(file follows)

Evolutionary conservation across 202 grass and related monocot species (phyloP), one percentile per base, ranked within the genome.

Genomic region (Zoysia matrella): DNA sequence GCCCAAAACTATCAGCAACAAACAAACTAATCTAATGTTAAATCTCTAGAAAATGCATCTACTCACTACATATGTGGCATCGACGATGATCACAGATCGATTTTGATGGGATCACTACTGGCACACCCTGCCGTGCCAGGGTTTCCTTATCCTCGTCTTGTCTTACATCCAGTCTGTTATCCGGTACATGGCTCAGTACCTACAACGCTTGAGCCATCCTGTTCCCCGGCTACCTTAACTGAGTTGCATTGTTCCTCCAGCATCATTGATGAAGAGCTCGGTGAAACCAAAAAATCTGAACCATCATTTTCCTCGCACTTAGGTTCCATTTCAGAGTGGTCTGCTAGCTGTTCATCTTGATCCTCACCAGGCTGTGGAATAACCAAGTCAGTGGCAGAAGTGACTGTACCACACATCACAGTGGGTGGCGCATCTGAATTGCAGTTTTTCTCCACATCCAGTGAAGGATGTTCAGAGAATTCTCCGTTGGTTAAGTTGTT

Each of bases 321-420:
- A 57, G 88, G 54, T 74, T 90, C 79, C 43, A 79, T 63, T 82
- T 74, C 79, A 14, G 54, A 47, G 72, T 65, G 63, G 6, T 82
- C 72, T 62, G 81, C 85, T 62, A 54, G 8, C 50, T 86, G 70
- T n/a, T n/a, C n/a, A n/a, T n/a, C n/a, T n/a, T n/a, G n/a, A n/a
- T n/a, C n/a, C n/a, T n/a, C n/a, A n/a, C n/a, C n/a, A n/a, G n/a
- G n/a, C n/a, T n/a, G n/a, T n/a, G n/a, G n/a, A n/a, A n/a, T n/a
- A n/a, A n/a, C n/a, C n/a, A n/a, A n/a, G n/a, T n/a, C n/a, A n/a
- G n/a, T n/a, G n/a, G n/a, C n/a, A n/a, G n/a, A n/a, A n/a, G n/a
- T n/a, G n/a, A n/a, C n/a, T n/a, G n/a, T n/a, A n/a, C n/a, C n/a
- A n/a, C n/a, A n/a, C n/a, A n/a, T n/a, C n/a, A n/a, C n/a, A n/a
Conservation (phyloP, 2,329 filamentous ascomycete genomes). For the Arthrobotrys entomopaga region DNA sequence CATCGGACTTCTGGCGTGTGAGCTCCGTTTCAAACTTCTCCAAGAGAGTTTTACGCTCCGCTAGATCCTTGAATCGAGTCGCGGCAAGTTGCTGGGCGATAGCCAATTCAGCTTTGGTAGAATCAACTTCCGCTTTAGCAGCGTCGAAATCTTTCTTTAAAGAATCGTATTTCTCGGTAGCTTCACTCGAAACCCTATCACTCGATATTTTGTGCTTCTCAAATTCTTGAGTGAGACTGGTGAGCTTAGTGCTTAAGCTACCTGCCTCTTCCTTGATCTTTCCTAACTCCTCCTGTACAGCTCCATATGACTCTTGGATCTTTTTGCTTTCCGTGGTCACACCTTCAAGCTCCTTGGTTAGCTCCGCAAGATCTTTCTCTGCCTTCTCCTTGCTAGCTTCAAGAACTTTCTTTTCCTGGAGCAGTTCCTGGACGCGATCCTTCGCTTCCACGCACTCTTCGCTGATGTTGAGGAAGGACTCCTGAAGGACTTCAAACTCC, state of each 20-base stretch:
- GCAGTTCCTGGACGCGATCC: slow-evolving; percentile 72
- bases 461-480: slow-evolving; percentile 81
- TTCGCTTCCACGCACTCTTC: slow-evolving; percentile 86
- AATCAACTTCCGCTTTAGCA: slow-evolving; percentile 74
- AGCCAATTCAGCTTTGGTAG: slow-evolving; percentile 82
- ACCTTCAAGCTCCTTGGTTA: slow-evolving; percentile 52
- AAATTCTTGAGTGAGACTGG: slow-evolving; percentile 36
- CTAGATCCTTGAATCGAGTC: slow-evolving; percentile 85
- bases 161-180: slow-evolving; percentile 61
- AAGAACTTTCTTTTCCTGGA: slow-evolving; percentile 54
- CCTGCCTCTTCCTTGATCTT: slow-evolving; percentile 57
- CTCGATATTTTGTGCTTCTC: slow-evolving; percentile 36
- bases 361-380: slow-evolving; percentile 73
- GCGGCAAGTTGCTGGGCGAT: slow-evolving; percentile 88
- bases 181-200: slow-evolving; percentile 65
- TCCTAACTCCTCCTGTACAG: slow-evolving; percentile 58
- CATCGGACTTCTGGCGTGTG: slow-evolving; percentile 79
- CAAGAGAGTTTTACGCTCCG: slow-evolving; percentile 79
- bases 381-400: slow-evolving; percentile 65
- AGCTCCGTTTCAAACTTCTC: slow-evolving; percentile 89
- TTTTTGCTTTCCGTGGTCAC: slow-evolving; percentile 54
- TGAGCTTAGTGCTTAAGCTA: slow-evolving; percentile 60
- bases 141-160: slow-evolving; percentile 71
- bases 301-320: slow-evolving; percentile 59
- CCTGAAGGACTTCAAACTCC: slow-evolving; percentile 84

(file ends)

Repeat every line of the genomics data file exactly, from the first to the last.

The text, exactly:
Evolutionary conservation across 202 grass and related monocot species (phyloP), one percentile per base, ranked within the genome.

Genomic region (Zoysia matrella): DNA sequence GCCCAAAACTATCAGCAACAAACAAACTAATCTAATGTTAAATCTCTAGAAAATGCATCTACTCACTACATATGTGGCATCGACGATGATCACAGATCGATTTTGATGGGATCACTACTGGCACACCCTGCCGTGCCAGGGTTTCCTTATCCTCGTCTTGTCTTACATCCAGTCTGTTATCCGGTACATGGCTCAGTACCTACAACGCTTGAGCCATCCTGTTCCCCGGCTACCTTAACTGAGTTGCATTGTTCCTCCAGCATCATTGATGAAGAGCTCGGTGAAACCAAAAAATCTGAACCATCATTTTCCTCGCACTTAGGTTCCATTTCAGAGTGGTCTGCTAGCTGTTCATCTTGATCCTCACCAGGCTGTGGAATAACCAAGTCAGTGGCAGAAGTGACTGTACCACACATCACAGTGGGTGGCGCATCTGAATTGCAGTTTTTCTCCACATCCAGTGAAGGATGTTCAGAGAATTCTCCGTTGGTTAAGTTGTT

Each of bases 321-420:
- A 57, G 88, G 54, T 74, T 90, C 79, C 43, A 79, T 63, T 82
- T 74, C 79, A 14, G 54, A 47, G 72, T 65, G 63, G 6, T 82
- C 72, T 62, G 81, C 85, T 62, A 54, G 8, C 50, T 86, G 70
- T n/a, T n/a, C n/a, A n/a, T n/a, C n/a, T n/a, T n/a, G n/a, A n/a
- T n/a, C n/a, C n/a, T n/a, C n/a, A n/a, C n/a, C n/a, A n/a, G n/a
- G n/a, C n/a, T n/a, G n/a, T n/a, G n/a, G n/a, A n/a, A n/a, T n/a
- A n/a, A n/a, C n/a, C n/a, A n/a, A n/a, G n/a, T n/a, C n/a, A n/a
- G n/a, T n/a, G n/a, G n/a, C n/a, A n/a, G n/a, A n/a, A n/a, G n/a
- T n/a, G n/a, A n/a, C n/a, T n/a, G n/a, T n/a, A n/a, C n/a, C n/a
- A n/a, C n/a, A n/a, C n/a, A n/a, T n/a, C n/a, A n/a, C n/a, A n/a
Conservation (phyloP, 2,329 filamentous ascomycete genomes). For the Arthrobotrys entomopaga region DNA sequence CATCGGACTTCTGGCGTGTGAGCTCCGTTTCAAACTTCTCCAAGAGAGTTTTACGCTCCGCTAGATCCTTGAATCGAGTCGCGGCAAGTTGCTGGGCGATAGCCAATTCAGCTTTGGTAGAATCAACTTCCGCTTTAGCAGCGTCGAAATCTTTCTTTAAAGAATCGTATTTCTCGGTAGCTTCACTCGAAACCCTATCACTCGATATTTTGTGCTTCTCAAATTCTTGAGTGAGACTGGTGAGCTTAGTGCTTAAGCTACCTGCCTCTTCCTTGATCTTTCCTAACTCCTCCTGTACAGCTCCATATGACTCTTGGATCTTTTTGCTTTCCGTGGTCACACCTTCAAGCTCCTTGGTTAGCTCCGCAAGATCTTTCTCTGCCTTCTCCTTGCTAGCTTCAAGAACTTTCTTTTCCTGGAGCAGTTCCTGGACGCGATCCTTCGCTTCCACGCACTCTTCGCTGATGTTGAGGAAGGACTCCTGAAGGACTTCAAACTCC, state of each 20-base stretch:
- GCAGTTCCTGGACGCGATCC: slow-evolving; percentile 72
- bases 461-480: slow-evolving; percentile 81
- TTCGCTTCCACGCACTCTTC: slow-evolving; percentile 86
- AATCAACTTCCGCTTTAGCA: slow-evolving; percentile 74
- AGCCAATTCAGCTTTGGTAG: slow-evolving; percentile 82
- ACCTTCAAGCTCCTTGGTTA: slow-evolving; percentile 52
- AAATTCTTGAGTGAGACTGG: slow-evolving; percentile 36
- CTAGATCCTTGAATCGAGTC: slow-evolving; percentile 85
- bases 161-180: slow-evolving; percentile 61
- AAGAACTTTCTTTTCCTGGA: slow-evolving; percentile 54
- CCTGCCTCTTCCTTGATCTT: slow-evolving; percentile 57
- CTCGATATTTTGTGCTTCTC: slow-evolving; percentile 36
- bases 361-380: slow-evolving; percentile 73
- GCGGCAAGTTGCTGGGCGAT: slow-evolving; percentile 88
- bases 181-200: slow-evolving; percentile 65
- TCCTAACTCCTCCTGTACAG: slow-evolving; percentile 58
- CATCGGACTTCTGGCGTGTG: slow-evolving; percentile 79
- CAAGAGAGTTTTACGCTCCG: slow-evolving; percentile 79
- bases 381-400: slow-evolving; percentile 65
- AGCTCCGTTTCAAACTTCTC: slow-evolving; percentile 89
- TTTTTGCTTTCCGTGGTCAC: slow-evolving; percentile 54
- TGAGCTTAGTGCTTAAGCTA: slow-evolving; percentile 60
- bases 141-160: slow-evolving; percentile 71
- bases 301-320: slow-evolving; percentile 59
- CCTGAAGGACTTCAAACTCC: slow-evolving; percentile 84